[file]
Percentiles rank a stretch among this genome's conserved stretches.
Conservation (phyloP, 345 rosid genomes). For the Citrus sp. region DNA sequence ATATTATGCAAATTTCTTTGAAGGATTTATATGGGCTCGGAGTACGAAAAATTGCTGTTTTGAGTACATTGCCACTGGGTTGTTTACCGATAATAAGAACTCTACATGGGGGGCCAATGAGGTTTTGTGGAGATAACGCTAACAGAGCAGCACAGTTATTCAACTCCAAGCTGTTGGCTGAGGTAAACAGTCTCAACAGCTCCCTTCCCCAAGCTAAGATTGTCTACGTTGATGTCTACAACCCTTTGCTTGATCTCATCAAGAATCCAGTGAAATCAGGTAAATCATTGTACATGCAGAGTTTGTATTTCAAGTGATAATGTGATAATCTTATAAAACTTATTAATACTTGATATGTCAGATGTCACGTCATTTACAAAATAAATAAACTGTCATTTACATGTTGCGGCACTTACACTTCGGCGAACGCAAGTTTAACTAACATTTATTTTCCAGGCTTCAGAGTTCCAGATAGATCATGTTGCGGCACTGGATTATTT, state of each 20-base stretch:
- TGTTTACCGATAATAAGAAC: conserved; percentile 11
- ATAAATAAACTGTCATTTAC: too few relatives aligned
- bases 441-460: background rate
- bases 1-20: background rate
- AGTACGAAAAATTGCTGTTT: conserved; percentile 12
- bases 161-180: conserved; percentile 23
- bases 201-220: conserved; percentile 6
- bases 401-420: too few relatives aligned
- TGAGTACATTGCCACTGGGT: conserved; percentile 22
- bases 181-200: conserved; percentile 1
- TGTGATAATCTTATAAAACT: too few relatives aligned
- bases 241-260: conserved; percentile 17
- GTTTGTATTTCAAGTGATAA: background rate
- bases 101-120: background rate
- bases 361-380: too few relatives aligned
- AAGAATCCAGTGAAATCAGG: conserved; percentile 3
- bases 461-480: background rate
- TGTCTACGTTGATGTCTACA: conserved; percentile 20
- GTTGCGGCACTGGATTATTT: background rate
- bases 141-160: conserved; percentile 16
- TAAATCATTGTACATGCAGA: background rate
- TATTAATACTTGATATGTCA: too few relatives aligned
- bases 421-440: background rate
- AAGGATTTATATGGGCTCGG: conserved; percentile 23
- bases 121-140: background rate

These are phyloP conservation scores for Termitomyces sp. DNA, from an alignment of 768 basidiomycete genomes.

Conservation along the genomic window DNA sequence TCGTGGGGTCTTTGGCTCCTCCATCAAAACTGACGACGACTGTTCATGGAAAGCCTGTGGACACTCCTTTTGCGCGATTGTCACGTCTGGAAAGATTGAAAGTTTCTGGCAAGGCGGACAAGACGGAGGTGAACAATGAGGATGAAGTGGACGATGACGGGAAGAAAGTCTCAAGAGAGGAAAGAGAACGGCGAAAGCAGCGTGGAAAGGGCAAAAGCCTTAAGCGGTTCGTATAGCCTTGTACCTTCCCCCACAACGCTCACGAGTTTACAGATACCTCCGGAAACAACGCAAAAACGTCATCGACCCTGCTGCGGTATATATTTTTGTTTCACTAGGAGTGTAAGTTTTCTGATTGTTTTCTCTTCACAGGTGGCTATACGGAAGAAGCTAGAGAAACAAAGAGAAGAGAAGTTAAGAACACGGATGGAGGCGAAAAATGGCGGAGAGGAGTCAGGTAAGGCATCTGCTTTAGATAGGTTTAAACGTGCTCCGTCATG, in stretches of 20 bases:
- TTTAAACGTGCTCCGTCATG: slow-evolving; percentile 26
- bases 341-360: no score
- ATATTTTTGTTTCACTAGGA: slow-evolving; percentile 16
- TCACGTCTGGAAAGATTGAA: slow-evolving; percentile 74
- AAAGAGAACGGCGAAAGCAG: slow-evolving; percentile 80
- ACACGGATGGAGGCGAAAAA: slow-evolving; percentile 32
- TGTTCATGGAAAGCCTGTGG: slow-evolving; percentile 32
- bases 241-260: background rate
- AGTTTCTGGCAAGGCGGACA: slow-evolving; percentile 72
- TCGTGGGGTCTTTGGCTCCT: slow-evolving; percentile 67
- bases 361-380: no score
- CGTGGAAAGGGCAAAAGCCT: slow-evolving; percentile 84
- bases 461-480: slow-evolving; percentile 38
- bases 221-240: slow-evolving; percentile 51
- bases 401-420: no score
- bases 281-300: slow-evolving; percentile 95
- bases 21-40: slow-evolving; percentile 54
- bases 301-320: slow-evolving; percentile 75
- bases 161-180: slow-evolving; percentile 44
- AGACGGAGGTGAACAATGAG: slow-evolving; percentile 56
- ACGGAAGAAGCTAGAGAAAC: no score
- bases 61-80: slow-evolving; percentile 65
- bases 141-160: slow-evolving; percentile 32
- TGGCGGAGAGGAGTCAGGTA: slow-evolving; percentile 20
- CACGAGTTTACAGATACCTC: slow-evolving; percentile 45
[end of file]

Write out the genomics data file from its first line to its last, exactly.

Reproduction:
Percentiles rank a stretch among this genome's conserved stretches.
Conservation (phyloP, 345 rosid genomes). For the Citrus sp. region DNA sequence ATATTATGCAAATTTCTTTGAAGGATTTATATGGGCTCGGAGTACGAAAAATTGCTGTTTTGAGTACATTGCCACTGGGTTGTTTACCGATAATAAGAACTCTACATGGGGGGCCAATGAGGTTTTGTGGAGATAACGCTAACAGAGCAGCACAGTTATTCAACTCCAAGCTGTTGGCTGAGGTAAACAGTCTCAACAGCTCCCTTCCCCAAGCTAAGATTGTCTACGTTGATGTCTACAACCCTTTGCTTGATCTCATCAAGAATCCAGTGAAATCAGGTAAATCATTGTACATGCAGAGTTTGTATTTCAAGTGATAATGTGATAATCTTATAAAACTTATTAATACTTGATATGTCAGATGTCACGTCATTTACAAAATAAATAAACTGTCATTTACATGTTGCGGCACTTACACTTCGGCGAACGCAAGTTTAACTAACATTTATTTTCCAGGCTTCAGAGTTCCAGATAGATCATGTTGCGGCACTGGATTATTT, state of each 20-base stretch:
- TGTTTACCGATAATAAGAAC: conserved; percentile 11
- ATAAATAAACTGTCATTTAC: too few relatives aligned
- bases 441-460: background rate
- bases 1-20: background rate
- AGTACGAAAAATTGCTGTTT: conserved; percentile 12
- bases 161-180: conserved; percentile 23
- bases 201-220: conserved; percentile 6
- bases 401-420: too few relatives aligned
- TGAGTACATTGCCACTGGGT: conserved; percentile 22
- bases 181-200: conserved; percentile 1
- TGTGATAATCTTATAAAACT: too few relatives aligned
- bases 241-260: conserved; percentile 17
- GTTTGTATTTCAAGTGATAA: background rate
- bases 101-120: background rate
- bases 361-380: too few relatives aligned
- AAGAATCCAGTGAAATCAGG: conserved; percentile 3
- bases 461-480: background rate
- TGTCTACGTTGATGTCTACA: conserved; percentile 20
- GTTGCGGCACTGGATTATTT: background rate
- bases 141-160: conserved; percentile 16
- TAAATCATTGTACATGCAGA: background rate
- TATTAATACTTGATATGTCA: too few relatives aligned
- bases 421-440: background rate
- AAGGATTTATATGGGCTCGG: conserved; percentile 23
- bases 121-140: background rate

These are phyloP conservation scores for Termitomyces sp. DNA, from an alignment of 768 basidiomycete genomes.

Conservation along the genomic window DNA sequence TCGTGGGGTCTTTGGCTCCTCCATCAAAACTGACGACGACTGTTCATGGAAAGCCTGTGGACACTCCTTTTGCGCGATTGTCACGTCTGGAAAGATTGAAAGTTTCTGGCAAGGCGGACAAGACGGAGGTGAACAATGAGGATGAAGTGGACGATGACGGGAAGAAAGTCTCAAGAGAGGAAAGAGAACGGCGAAAGCAGCGTGGAAAGGGCAAAAGCCTTAAGCGGTTCGTATAGCCTTGTACCTTCCCCCACAACGCTCACGAGTTTACAGATACCTCCGGAAACAACGCAAAAACGTCATCGACCCTGCTGCGGTATATATTTTTGTTTCACTAGGAGTGTAAGTTTTCTGATTGTTTTCTCTTCACAGGTGGCTATACGGAAGAAGCTAGAGAAACAAAGAGAAGAGAAGTTAAGAACACGGATGGAGGCGAAAAATGGCGGAGAGGAGTCAGGTAAGGCATCTGCTTTAGATAGGTTTAAACGTGCTCCGTCATG, in stretches of 20 bases:
- TTTAAACGTGCTCCGTCATG: slow-evolving; percentile 26
- bases 341-360: no score
- ATATTTTTGTTTCACTAGGA: slow-evolving; percentile 16
- TCACGTCTGGAAAGATTGAA: slow-evolving; percentile 74
- AAAGAGAACGGCGAAAGCAG: slow-evolving; percentile 80
- ACACGGATGGAGGCGAAAAA: slow-evolving; percentile 32
- TGTTCATGGAAAGCCTGTGG: slow-evolving; percentile 32
- bases 241-260: background rate
- AGTTTCTGGCAAGGCGGACA: slow-evolving; percentile 72
- TCGTGGGGTCTTTGGCTCCT: slow-evolving; percentile 67
- bases 361-380: no score
- CGTGGAAAGGGCAAAAGCCT: slow-evolving; percentile 84
- bases 461-480: slow-evolving; percentile 38
- bases 221-240: slow-evolving; percentile 51
- bases 401-420: no score
- bases 281-300: slow-evolving; percentile 95
- bases 21-40: slow-evolving; percentile 54
- bases 301-320: slow-evolving; percentile 75
- bases 161-180: slow-evolving; percentile 44
- AGACGGAGGTGAACAATGAG: slow-evolving; percentile 56
- ACGGAAGAAGCTAGAGAAAC: no score
- bases 61-80: slow-evolving; percentile 65
- bases 141-160: slow-evolving; percentile 32
- TGGCGGAGAGGAGTCAGGTA: slow-evolving; percentile 20
- CACGAGTTTACAGATACCTC: slow-evolving; percentile 45